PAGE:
June 2011

Thursday, June 23, 2011 - 8:00am
Council Meeting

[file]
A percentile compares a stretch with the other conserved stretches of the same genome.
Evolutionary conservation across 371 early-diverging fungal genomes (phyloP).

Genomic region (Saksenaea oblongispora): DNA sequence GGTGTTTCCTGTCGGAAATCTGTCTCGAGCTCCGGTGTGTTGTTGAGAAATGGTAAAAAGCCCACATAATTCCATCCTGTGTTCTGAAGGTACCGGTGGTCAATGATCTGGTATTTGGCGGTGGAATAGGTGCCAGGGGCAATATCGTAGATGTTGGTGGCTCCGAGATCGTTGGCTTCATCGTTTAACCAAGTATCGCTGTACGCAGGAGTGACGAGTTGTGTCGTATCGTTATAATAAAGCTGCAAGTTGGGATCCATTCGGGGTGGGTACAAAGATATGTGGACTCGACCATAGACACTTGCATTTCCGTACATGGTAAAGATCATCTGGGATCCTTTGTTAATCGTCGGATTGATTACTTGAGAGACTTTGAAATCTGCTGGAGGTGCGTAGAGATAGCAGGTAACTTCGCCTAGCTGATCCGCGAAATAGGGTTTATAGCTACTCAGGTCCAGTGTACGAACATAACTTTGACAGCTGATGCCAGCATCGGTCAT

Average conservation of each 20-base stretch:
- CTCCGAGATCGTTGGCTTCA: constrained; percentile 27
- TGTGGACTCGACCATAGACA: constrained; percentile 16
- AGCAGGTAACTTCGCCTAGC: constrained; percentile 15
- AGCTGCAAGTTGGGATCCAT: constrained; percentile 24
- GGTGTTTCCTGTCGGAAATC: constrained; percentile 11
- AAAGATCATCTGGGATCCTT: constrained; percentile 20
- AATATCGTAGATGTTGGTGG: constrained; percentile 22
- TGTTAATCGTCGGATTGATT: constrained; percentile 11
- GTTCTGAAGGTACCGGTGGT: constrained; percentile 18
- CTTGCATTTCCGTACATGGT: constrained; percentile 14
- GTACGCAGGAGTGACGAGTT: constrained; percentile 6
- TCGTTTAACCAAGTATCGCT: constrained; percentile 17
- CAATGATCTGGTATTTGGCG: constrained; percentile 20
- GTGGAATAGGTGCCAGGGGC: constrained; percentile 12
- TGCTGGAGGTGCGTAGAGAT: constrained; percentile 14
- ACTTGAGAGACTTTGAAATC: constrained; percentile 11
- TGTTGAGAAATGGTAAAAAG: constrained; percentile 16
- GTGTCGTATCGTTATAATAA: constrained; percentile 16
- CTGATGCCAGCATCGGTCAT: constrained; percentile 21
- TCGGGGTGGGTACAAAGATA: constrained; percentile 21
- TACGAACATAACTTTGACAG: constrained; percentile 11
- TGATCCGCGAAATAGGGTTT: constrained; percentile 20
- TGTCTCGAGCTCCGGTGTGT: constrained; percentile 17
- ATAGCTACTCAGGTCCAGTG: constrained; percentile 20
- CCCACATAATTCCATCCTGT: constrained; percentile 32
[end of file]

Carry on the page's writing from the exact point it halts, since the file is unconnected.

FINAL SHAFR Council Agenda June 23, 2011 Hilton Alexandria Mark Center Maple Room Alexandria, Virginia Present: Laura Belmonte, Jeffrey Engel, Petra Goedde, Peter Hahn, Mitch Lerner, Erin Mahan, Jim Matray, Luke Nichter, Jaideep Prabhu, Chester Pach, Andrew Rotter, Chapin Rydingsward, Marc Selverstone, Brad Simpson, Annessa Stagner, Mark Stoler, Jennifer Walton, Marilyn Young (presiding), and Thomas Zeiler. Business Items 1)  Announcements Young called the meeting to order at 8:00 A.M. and thanked everyone for attending. Young reported that Richard Herrmann had recently stepped down as the Director of the Mershon Center at Ohio State University.  In response, Council unanimously passed a resolution thanking Herrmann for his longstanding support of SHAFR and Passport.  Council also expressed appreciation to Chapin Rydingsward, who will resign as assistant executive director of SHAFR on June 30 after three and a half years of service. Matray addressed Council in his capacity as SHAFR’s Endowment Liaison, a position established in 2002.  He explained that he would be stepping down from this position in 2012 at the conclusion of his second five-year term. Young stipulated that Council would continue to discuss the status of the position in the coming months.  Council thanked Matray for his 10 years of service as Endowment Liaison. 2) Recap of motions passed by e-mail since January meeting Hahn reported that Council, since its last meeting in January, approved two motions by e-mail ballots.  It authorized the Director to contract with a vendor to administer SHAFR’s elections beginning in 2011 and it approved the succession of the editorship of Passport from Mitch Lerner to Andrew Johns, effective January 1, 2012.  Hahn reported that he had signed a contract with Vote Now to administer SHAFR’s 2011 election, and that Lerner would stay on at Passport as Executive Editor in 2012. 3) Diplomatic History Contract Committee report   Young declared that Council would sit in Executive Session to discuss the Diplomatic History contract.  After a long and thorough discussion, Council unanimously passed a motion directing Woods, as chair of the Contract Committee, to move forward the ongoing negotiations. 4) Motions from the Ways & Means Committee             Renewal of stipend to National History Center Rotter reported that SHAFR had recently received a request by the National History Center (NHC) to increase its sponsorship of the Wilson Center seminar series from $5,000 to $10,000.  The Ways & Means Committee requested Council’s guidance on this issue. During discussion, it was noted that several SHAFR members have participated in the seminar series.  Council also expressed interest in receiving a budget for the seminar series. After further discussion, Council unanimously passed a resolution renewing SHAFR’s $5,000 sponsorship of the Wilson Center seminar series for one year with the stipulation that it would consider increasing this amount at the January meeting.             Compensation of Web Editor In support of the recommendations of the Ways & Means Committee, Council approved unanimously a motion to provide a $3,000 annual stipend to SHAFR’s Web Editor and a $2,000 budget for the Web Editor to hire a student assistant.  Council also recommended that the Web Editor submit a status report annually, detailing the overall direction and accomplishments of shafr.org.             Travel policies  Rotter directed Council’s attention to SHAFR’s travel reimbursement policies, which extend varying levels of support to Council Members, Program Committee chairs, and members of the Membership Committee.  The Ways & Means Committee encouraged Council to devise a more uniform travel policy and to remind travellers of the expectation that they will first seek university funds for travel.  During discussion a consensus emerged in support of eliminating the per diem reimbursements to members of Council (except for graduate student members); affirming non-eligibility of travel expenses except coach airfare (or its equivalent in mileage); and including reimbursement of hotel expenses for up to 4 nights at SHAFR meetings in June and 2-3 nights at AHA meeting (3 in cases where the member is also presenting a paper scheduled to necessitate the third night stay).  Council unanimously passed a motion to approve these terms, directing that the new terms will take effect immediately.             Investment management Rotter reported on the changing corporate status of the firm that currently manages SHAFR’s investment portfolio.  He reported that the Ways & Means Committee recommends authorizing the Executive Director to explore the possibility of shifting the management of SHAFR’s portfolio.  Hahn noted that SHAFR’s CPA indicated that fee expenses might be reduced by adopting a different management structure. After discussion, a consensus emerged in support of the Committee’s recommendation to have the Executive Director investigate the possibilities of reform. 5) Editorial succession of Diplomatic History Young directed attention to a motion, approved by Council at the January 2009 meeting, to have the SHAFR President in 2012 appoint a committee to consider applications for the editorship of Diplomatic History, for a term beginning in August 2013.  Young urged Council to revisit this amendment in light of the fact that the Diplomatic History Editor is expected to assume the presidency in 2012. Council passed a resolution by a vote of 5 yes, 3 no, and 2 abstentions, to set aside the 2009 motion. After extensive discussion, Council passed a resolution, by a vote of 7 yes, 1 no, and 2 abstentions to extend the appointment of the current DH editors to August 2014 and to direct the SHAFR President in 2013 to appoint a committee to consider applications for the editorship, for a term beginning in August 2014. 6)  Historical Documentation Committee Pach addressed Council on behalf of SHAFR’s Historical Documentation Committee (HDC) and reaffirmed the Committee’s recommendation to have the SHAFR representative on the Historical Advisory Committee (HAC) serve as chair of the HDC.  Pach also directed attention to the bi-annual Reports on Operations of the National Declassification Center.  The last such report was issued in September and is available at www.archives.gov/declassification/.  He also noted that the next report would be available in July and recommended that Council withhold its judgment until then.  During discussion, several Council members emphasized that the HDC ought to be reformed so as to function more effectively as SHAFR’s public voice on matters of declassification and a channel of relevant information to the membership.  It was also suggested that the Committee include representatives from NARA, potentially including an historian employed in the Presidential Archives system. After further discussion, Young explained that she would devise a set of proposals in the coming weeks concerning the future status of the HDC and would solicit Council’s suggestions via email. 7) Renaming CGISS as the SHAFR Global Scholars Grant (SGSG) Zeiler recalled the motion passed by Council at the previous meeting to allocate, beginning in 2012, $10,000 annually for 3 years on a trial basis to the Membership Committee to initiate the proposed CGISS.  After a brief discussion, Zeiler moved (Belmonte seconded) to rename the CGISS as the SHAFR Global Scholars Grant (SGSG).   The resolution passed unanimously. 8 ) Selection of hosts for Summer Institute in 2013 and after Rotter reported that the current funding cycle supporting the SHAFR’s Summer Institute program would end in 2012.  He suggested that Council define its position on the future status of the Institute.   During discussion, it was noted that each Summer Institute costs SHAFR approximately $45,000. After further discussion, Rotter moved (Mahan seconded) to extend funding for the SHAFR Summer Institute through 2013.   The motion passed unanimously.  Young indicated that she charge the SI Oversight Committee to solicit bids to host the 2013 Summer Institute. 9) Possible initiatives with C-Span Lerner introduced Luke Nichter, executive producer of C-SPAN’s American History TV series. Nichter thanked Council for the invitation. He explained that American History is a new program, broadcasting 48 hours weekly on CSPAN III.  Each episode is archived and streams online at http://www.c-span.org/History/. Nichter detailed American History TV’s planned coverage of the 2011 SHAFR meeting and highlighted proposals for future collaboration, each proposal involving the participation of SHAFR members in interview-style TV programming. Nichter indicated that he would like to improve C-SPAN’s coverage of future SHAFR conferences by maintaining dialogue between SHAFR and C-SPAN throughout the year and welcomed the Council’s advice with regard to future programming and other areas of potential collaboration.  On behalf of SHAFR’s recently appointed C-SPAN task force (Mitch Lerner, Erin Mahan, Laura Belmonte, Marc Selverstone, and Brad Simpson), Lerner offered the following suggestions for strengthening C-SPAN’s SHAFR-related programming: 1) Increase television coverage of SHAFR conference panels, with potential focus on teaching-related panels. 2) Increase programs that place contemporary events in their historical context. 3)  Work with filmmakers to get documentaries and feature films germane to foreign relations screened and have an accompanying scholarly discussion following them. 4) Televise coverage of significant SHAFR events, such as the presidential address and the plenaries at the annual conference. During discussion, Council expressed general support for seeking further collaboration with C-SPAN.  Young thanked Nichter for coming and requested that Lerner continue to act as a conduit between SHAFR and C-SPAN. 10) Call for proposals to host the 2014 SHAFR Conference Zeiler reported that SHAFR will issue in Passport a call for proposals to host the 2014 SHAFR Conference.  It was noted that the call would specifically target SHAFR members interested in hosting the conference at their home institutions and encourage proposals for all locations, including those west of the Mississippi and abroad.  Zeiler noted for the record that the University of South Carolina has expressed interest in hosting.   11) Potential sponsorship of an encyclopedia on U.S. foreign relations (Peter Hahn) Hahn reported on a recent offer from the Encyclopedia Society to have SHAFR sponsor an encyclopedia on U.S. foreign relations.   After examining the terms of the proposal, Council directed Hahn to decline the offer.  Reports 12) Passport   Lerner reported that Passport was in good financial standing.  He estimated that in 2011 the publication would cost SHAFR approximately $5,300.  Lerner was also happy to report that Passport received a $4,600 grant from the Mershon Center at Ohio State University, doubling the amount granted the previous year.  He cautioned, however, that this source of funding is not guaranteed in future years. Lerner concluded by announcing that he would be stepping down as the Editor of Passport and that Andrew Johns would replace him.  Council enthusiastically passed the resolution thanking Lerner for his years of service as Passport editor. 13) Diplomatic History Zeiler reported that Diplomatic History is flourishing.  He highlighted the rising quality of article submissions along side the journal’s declining acceptance rate, which now stands at approximately 15%.  It was additionally noted that the journal will institute an internal review to determine the degree of gender disparity in article and book review publications. 14) Teaching Committee Stoler addressed Council on behalf of the SHAFR Teaching Committee (Brian Clancy, Humberto Loayza, Nicole Phelps, Marc J. Selverstone, Phyllis L. Soybel, Matthew Masur, Molly Wood, Terry Hamblin, John Tully [ex officio], Mitch Lerner).  After highlighting the 2011 Roundtable panel, organized by the Committee, on “Using Anniversaries to Teach Broader Ideas in U.S.  Diplomatic History,” Stoler detailed the status of the Teaching Committee’s syllabi and online documents project.   Stoler also reported that John Tully, SHAFR’s Director of Secondary Education and ex-officio member of the Teaching Committee, had submitted a proposal to the Teaching American History Grant Program, but that unfortunately the Department of Education had instituted a freeze on new grants this year.  Stoler concluded by announcing that he would be stepping down at the conclusion of his current term.   Council passed a resolution thanking Stoler for his work.   15) 2011 SHAFR Conference Goedde reported that in response to its broad outreach, the 2011 Program Committee received an impressive number of proposals including 96 for full panels and 48 for single papers. The Committee rejected 27 full panel and 39 single paper proposals.  She noted that several of the rejected single paper proposals were excellent, but that they simply could not be configured within a panel. She suggested that next year, the “Panelists seeking panelists” page on shafr.org  should be advertised more prominently.   It was also reported that the committee had introduced new metrics to the online registration survey. The preliminary analysis of this data indicates that tenured professors constitute the largest group in terms of career status, followed by graduate students and non-tenured professors, and that the proportion of first time participants increased this year.  It was additionally noted that female applicants constituted 30% of the total applicant pool, but only 21% of the participant pool.  Simpson indicated that the Committee intended to study the source of this disparity and report back. Walton reported that 397 individuals had pre-registered for the conference, including 44 international registrants.  She noted a decline in room rates and overall Conference expenses relative to previous SHAFR meetings held in the Washington, D.C. area and credited this decline in part to contractual details negotiated by SHAFR’s venue broker. It was noted that SHAFR was subsidizing the Saturday evening clambake and that tickets were still available. Council unanimously passed a resolution thanking Walton and the 2011 Program Committee (Dirk Bonker, Jason Colby, Petra Goedde [Co-chair], Amy Greenberg, Sheyda Jahanbani, Mark Lawrence, Nicole Phelps, Brad Simpson [Co-chair], Salim Yaqub) for their work in organizing the 2011 conference. 16) 2012 SHAFR Conference Zeiler report that the 2012 SHAFR Conference would meet in June at the Hartford Marriott in Hartford, Connecticut. He noted that the Local Arrangements Committee was up and running and that David Engerman and Kristin Hoganson would co-chair the 2012 Program Committee.  Zeiler was happy to say that both Thomas Paterson and Michael Hogan will participate in a roundtable panel on the 20th anniversary of Examining the History of American Foreign Relations and that John Gaddis will lecture at the conference. 17) 2013 SHAFR Conference Young indicated that she would explore the various venue options available in the Washington, D.C. area for the SHAFR Conference in 2013.  Decisions on the 2013 meeting were postponed until after the present conference so that assessments could be made of the present venue and  the new system of negotiating via a broker. Young asked to discuss the tradition of holding the annual meeting in the DC metro area every other year.  During discussion, Belmonte noted that the research conducted by the SHAFR body was becoming less and less bound to Washington-based archives and suggested broadening the venue rotation by returning to Washington every third year.  Hahn noted that venues near DC-area Metro lines were prohibitively costly and that University venues in the metropolitan area had also become more costly than in the past. It was suggested that Council make an effort to determine where the majority of SHAFR members stand on this issue.  After further discussion, Young urged Council continue to evaluate the issue with the aim of either accepting or rejecting the biannual DC-area venue in principle for future years. 18) 2011 Summer Institute Zeiler reported that the 2011 Summer Institute, “Freedom and Free Markets: The Histories of Globalization and Human Rights,” was a great success and that virtually all participants reported developing greater intellectual insight during their time there.  19) 2012 Summer Institute Rotter reported that he and Costigliola would be co-chairing the 2012 Summer Institute in Connecticut. The Institute will be organized around the theme "Does Culture Matter?: The Emotions, the Senses, and Other New Approaches to the History of US Foreign Relations." It will be held during the week immediately preceding the 2012 annual meeting and several guest lecture candidates are currently under considered. 20) Dissertation Completion Fellowship Committee On behalf of the selection committee, Hahn reported that the dissertation completion fellowships would be awarded Victor V. Nemchenok, of the University of Virginia, with a dissertation entitled “A Dialogue of Power: Development, Global Civil Society, and the Third World Challenge to the International Order, 1970-1988” and Shanon Fitzpatrick, of the University of California at Irvine, with a dissertation entitled “Pulp Empire: Macfadden Publications’ Global Circulations.”  21) Betty Unterberger Dissertation Prize Committee Painter reported the Betty Unterberger Dissertation Prize will be awarded jointly to Thomas C. Field, Jr., who will be joining the Global Studies Department at Embry-Riddle Aeronautical University, for his dissertation, “Conflict on High: The Bolivian Revolution and the United States, 1961-1964” (London School of Economics and Political Science, 2010); and Julia F. Irwin, Department of History, University of South Florida, for her dissertation, “Humanitarian Occupations: Foreign Relief and Assistance in the Formation of American International Identities, 1898-1928” (Yale University, 2009). 22) SHAFR Dissertation Completion Fellowships Jonathan Winkler reported that SHAFR Dissertation Completion Fellowships Committee (Chris Jespersen, Megan Threkeld, and Jonathan Winkler [chair]) received 39 applications (up from 31last year). The committee selected two applicants for the 2011-12 fellowships: Victor V. Nemchenok of the University of Virginia, whose dissertation is entitled “A Dialogue of Power: Development, Global Civil Society, and the Third World Challenge to the International Order, 1970-1988;”  and Shanon Fitzpatrick of the University of California at Irvine, whose dissertation is entitled “ Pulp Empire: Macfadden Publications’ Global Circulations.”  The committee recommended that future committees confirm the membership status of all applicants before making decisions.  The committee further recommended that future committees revise the call for applications to invite “a statement of the research no more than three pages in length” and to specify if such proposals should be single- or double-spaced. The committee felt confident that the quality of the applications is high and the reputation of the award is strong.  The fellowship has helped attract bright scholars to membership in SHAFR, and is promoting innovative, outstanding scholarship in the history of U.S. foreign relations and international history. 23) Concluding matters Young introduced Anna Nelson who wanted to voice concern over the changing leadership and policies at NARA.  Nelson drew attention to the corporate language employed in a recent NARA statement unveiling its new “Executive leadership,” including a new “Chief Operating Officer” and “Chief Human Capital Officer” whose responsibilities were defined in terms of “customer-driven goals” and in pursuit of a “transformed organization.” Nelson expressed concern that such language, coupled with the new leadership’s neglect of processing records as well as the recent retirement of several experienced NARA staffers, boded ill for the future health of historical research at NARA.  It was noted that NARA recently expanded its range of activities to include organizing public exhibits of historical artifacts. After discussion, Young indicated that Council would study the implications of these developments and take action accordingly in coming months.  Noting the internet’s rising role (blogs and other online sites) as a vehicle for public education and action on issues of declassification, Belmonte suggested that SHAFR’s Web Editor, if additional assistance were made available, might be willing to enter this territory.   It was also suggested that following the current Diplomatic History contract negotiations, SHAFR could approach the publisher for help and advice in these matters.  Belmonte also introduced a preliminary proposal, developed in consultation with Tom Schwartz, to have SHAFR sponsor one or more internships in areas related to the field of diplomatic history and foreign relations, in such places as the State Department Office of the Historian, presidential libraries, the National Security Archives, and the Cold War International History Project.  It was suggested that if pursued such outreach would enable SHAFR more effectively to engage the interface between public history and education, government archives and evolving archival policies, and the academic study of the history of U.S. foreign relations.  Council directed Belmonte to follow up on her initial suggestion and continue to explore possible ways for SHAFR to support professional development within the sphere of public history and records. Young concluded the meeting by thanking everyone for attending. The meeting adjourned at 1:15 PM. Respectfully submitted, Peter L. Hahn Executive Director PLH/cr